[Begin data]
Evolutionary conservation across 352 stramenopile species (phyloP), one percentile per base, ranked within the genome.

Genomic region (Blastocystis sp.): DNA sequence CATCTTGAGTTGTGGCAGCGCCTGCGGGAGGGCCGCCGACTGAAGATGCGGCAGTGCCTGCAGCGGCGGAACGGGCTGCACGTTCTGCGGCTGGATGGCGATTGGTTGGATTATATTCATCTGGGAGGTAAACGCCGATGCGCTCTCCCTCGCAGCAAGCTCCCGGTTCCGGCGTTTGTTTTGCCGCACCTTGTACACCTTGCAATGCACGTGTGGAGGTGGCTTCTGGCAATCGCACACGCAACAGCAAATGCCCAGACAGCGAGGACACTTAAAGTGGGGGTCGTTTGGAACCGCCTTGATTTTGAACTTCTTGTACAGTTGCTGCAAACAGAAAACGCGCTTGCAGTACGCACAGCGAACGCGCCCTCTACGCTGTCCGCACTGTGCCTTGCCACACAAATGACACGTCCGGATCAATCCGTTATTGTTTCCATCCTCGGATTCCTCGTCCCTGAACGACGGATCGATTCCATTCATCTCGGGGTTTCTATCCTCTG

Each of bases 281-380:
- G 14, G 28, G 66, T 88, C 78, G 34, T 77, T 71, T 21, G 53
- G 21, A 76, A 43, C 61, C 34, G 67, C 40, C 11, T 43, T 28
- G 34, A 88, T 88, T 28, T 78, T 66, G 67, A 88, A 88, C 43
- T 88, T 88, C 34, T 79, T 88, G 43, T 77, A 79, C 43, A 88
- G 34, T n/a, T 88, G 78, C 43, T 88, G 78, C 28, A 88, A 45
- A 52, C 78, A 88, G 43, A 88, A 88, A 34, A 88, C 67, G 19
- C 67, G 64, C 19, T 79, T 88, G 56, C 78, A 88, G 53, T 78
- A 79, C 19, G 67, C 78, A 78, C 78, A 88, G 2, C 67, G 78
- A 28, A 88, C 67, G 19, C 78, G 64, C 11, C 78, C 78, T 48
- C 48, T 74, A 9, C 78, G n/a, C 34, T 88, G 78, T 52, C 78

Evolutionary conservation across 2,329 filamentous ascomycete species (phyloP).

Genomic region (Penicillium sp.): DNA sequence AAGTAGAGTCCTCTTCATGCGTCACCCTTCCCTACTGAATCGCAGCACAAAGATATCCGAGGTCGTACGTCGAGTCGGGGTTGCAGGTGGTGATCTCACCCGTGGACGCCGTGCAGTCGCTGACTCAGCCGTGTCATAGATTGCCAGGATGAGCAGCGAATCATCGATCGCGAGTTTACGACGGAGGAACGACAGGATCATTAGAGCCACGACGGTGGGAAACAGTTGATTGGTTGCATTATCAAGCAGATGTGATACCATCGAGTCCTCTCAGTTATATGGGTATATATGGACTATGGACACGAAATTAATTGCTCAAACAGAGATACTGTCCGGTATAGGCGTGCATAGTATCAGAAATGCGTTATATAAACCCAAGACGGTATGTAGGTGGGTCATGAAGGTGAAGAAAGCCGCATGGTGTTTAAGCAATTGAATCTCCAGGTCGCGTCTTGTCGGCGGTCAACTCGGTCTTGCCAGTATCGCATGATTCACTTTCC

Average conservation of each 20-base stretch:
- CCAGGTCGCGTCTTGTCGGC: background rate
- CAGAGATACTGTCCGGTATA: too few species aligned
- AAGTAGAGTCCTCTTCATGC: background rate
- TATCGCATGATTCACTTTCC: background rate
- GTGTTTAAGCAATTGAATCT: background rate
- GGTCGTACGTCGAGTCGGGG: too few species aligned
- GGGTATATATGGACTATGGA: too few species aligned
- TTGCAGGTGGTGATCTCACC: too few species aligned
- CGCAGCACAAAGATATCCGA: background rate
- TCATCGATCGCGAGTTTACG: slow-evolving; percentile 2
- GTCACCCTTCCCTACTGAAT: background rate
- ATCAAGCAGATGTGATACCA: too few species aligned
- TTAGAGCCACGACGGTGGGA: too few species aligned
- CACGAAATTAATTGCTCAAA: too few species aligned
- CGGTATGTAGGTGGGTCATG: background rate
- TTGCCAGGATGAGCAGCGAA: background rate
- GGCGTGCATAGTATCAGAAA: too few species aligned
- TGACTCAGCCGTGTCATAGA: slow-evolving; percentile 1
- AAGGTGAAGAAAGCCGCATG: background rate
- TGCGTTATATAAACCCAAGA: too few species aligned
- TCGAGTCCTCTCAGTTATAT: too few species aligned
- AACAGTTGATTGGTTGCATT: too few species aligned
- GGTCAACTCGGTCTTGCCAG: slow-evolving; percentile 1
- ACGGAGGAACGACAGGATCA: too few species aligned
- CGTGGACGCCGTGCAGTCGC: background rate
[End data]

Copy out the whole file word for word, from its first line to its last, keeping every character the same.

Evolutionary conservation across 352 stramenopile species (phyloP), one percentile per base, ranked within the genome.

Genomic region (Blastocystis sp.): DNA sequence CATCTTGAGTTGTGGCAGCGCCTGCGGGAGGGCCGCCGACTGAAGATGCGGCAGTGCCTGCAGCGGCGGAACGGGCTGCACGTTCTGCGGCTGGATGGCGATTGGTTGGATTATATTCATCTGGGAGGTAAACGCCGATGCGCTCTCCCTCGCAGCAAGCTCCCGGTTCCGGCGTTTGTTTTGCCGCACCTTGTACACCTTGCAATGCACGTGTGGAGGTGGCTTCTGGCAATCGCACACGCAACAGCAAATGCCCAGACAGCGAGGACACTTAAAGTGGGGGTCGTTTGGAACCGCCTTGATTTTGAACTTCTTGTACAGTTGCTGCAAACAGAAAACGCGCTTGCAGTACGCACAGCGAACGCGCCCTCTACGCTGTCCGCACTGTGCCTTGCCACACAAATGACACGTCCGGATCAATCCGTTATTGTTTCCATCCTCGGATTCCTCGTCCCTGAACGACGGATCGATTCCATTCATCTCGGGGTTTCTATCCTCTG

Each of bases 281-380:
- G 14, G 28, G 66, T 88, C 78, G 34, T 77, T 71, T 21, G 53
- G 21, A 76, A 43, C 61, C 34, G 67, C 40, C 11, T 43, T 28
- G 34, A 88, T 88, T 28, T 78, T 66, G 67, A 88, A 88, C 43
- T 88, T 88, C 34, T 79, T 88, G 43, T 77, A 79, C 43, A 88
- G 34, T n/a, T 88, G 78, C 43, T 88, G 78, C 28, A 88, A 45
- A 52, C 78, A 88, G 43, A 88, A 88, A 34, A 88, C 67, G 19
- C 67, G 64, C 19, T 79, T 88, G 56, C 78, A 88, G 53, T 78
- A 79, C 19, G 67, C 78, A 78, C 78, A 88, G 2, C 67, G 78
- A 28, A 88, C 67, G 19, C 78, G 64, C 11, C 78, C 78, T 48
- C 48, T 74, A 9, C 78, G n/a, C 34, T 88, G 78, T 52, C 78

Evolutionary conservation across 2,329 filamentous ascomycete species (phyloP).

Genomic region (Penicillium sp.): DNA sequence AAGTAGAGTCCTCTTCATGCGTCACCCTTCCCTACTGAATCGCAGCACAAAGATATCCGAGGTCGTACGTCGAGTCGGGGTTGCAGGTGGTGATCTCACCCGTGGACGCCGTGCAGTCGCTGACTCAGCCGTGTCATAGATTGCCAGGATGAGCAGCGAATCATCGATCGCGAGTTTACGACGGAGGAACGACAGGATCATTAGAGCCACGACGGTGGGAAACAGTTGATTGGTTGCATTATCAAGCAGATGTGATACCATCGAGTCCTCTCAGTTATATGGGTATATATGGACTATGGACACGAAATTAATTGCTCAAACAGAGATACTGTCCGGTATAGGCGTGCATAGTATCAGAAATGCGTTATATAAACCCAAGACGGTATGTAGGTGGGTCATGAAGGTGAAGAAAGCCGCATGGTGTTTAAGCAATTGAATCTCCAGGTCGCGTCTTGTCGGCGGTCAACTCGGTCTTGCCAGTATCGCATGATTCACTTTCC

Average conservation of each 20-base stretch:
- CCAGGTCGCGTCTTGTCGGC: background rate
- CAGAGATACTGTCCGGTATA: too few species aligned
- AAGTAGAGTCCTCTTCATGC: background rate
- TATCGCATGATTCACTTTCC: background rate
- GTGTTTAAGCAATTGAATCT: background rate
- GGTCGTACGTCGAGTCGGGG: too few species aligned
- GGGTATATATGGACTATGGA: too few species aligned
- TTGCAGGTGGTGATCTCACC: too few species aligned
- CGCAGCACAAAGATATCCGA: background rate
- TCATCGATCGCGAGTTTACG: slow-evolving; percentile 2
- GTCACCCTTCCCTACTGAAT: background rate
- ATCAAGCAGATGTGATACCA: too few species aligned
- TTAGAGCCACGACGGTGGGA: too few species aligned
- CACGAAATTAATTGCTCAAA: too few species aligned
- CGGTATGTAGGTGGGTCATG: background rate
- TTGCCAGGATGAGCAGCGAA: background rate
- GGCGTGCATAGTATCAGAAA: too few species aligned
- TGACTCAGCCGTGTCATAGA: slow-evolving; percentile 1
- AAGGTGAAGAAAGCCGCATG: background rate
- TGCGTTATATAAACCCAAGA: too few species aligned
- TCGAGTCCTCTCAGTTATAT: too few species aligned
- AACAGTTGATTGGTTGCATT: too few species aligned
- GGTCAACTCGGTCTTGCCAG: slow-evolving; percentile 1
- ACGGAGGAACGACAGGATCA: too few species aligned
- CGTGGACGCCGTGCAGTCGC: background rate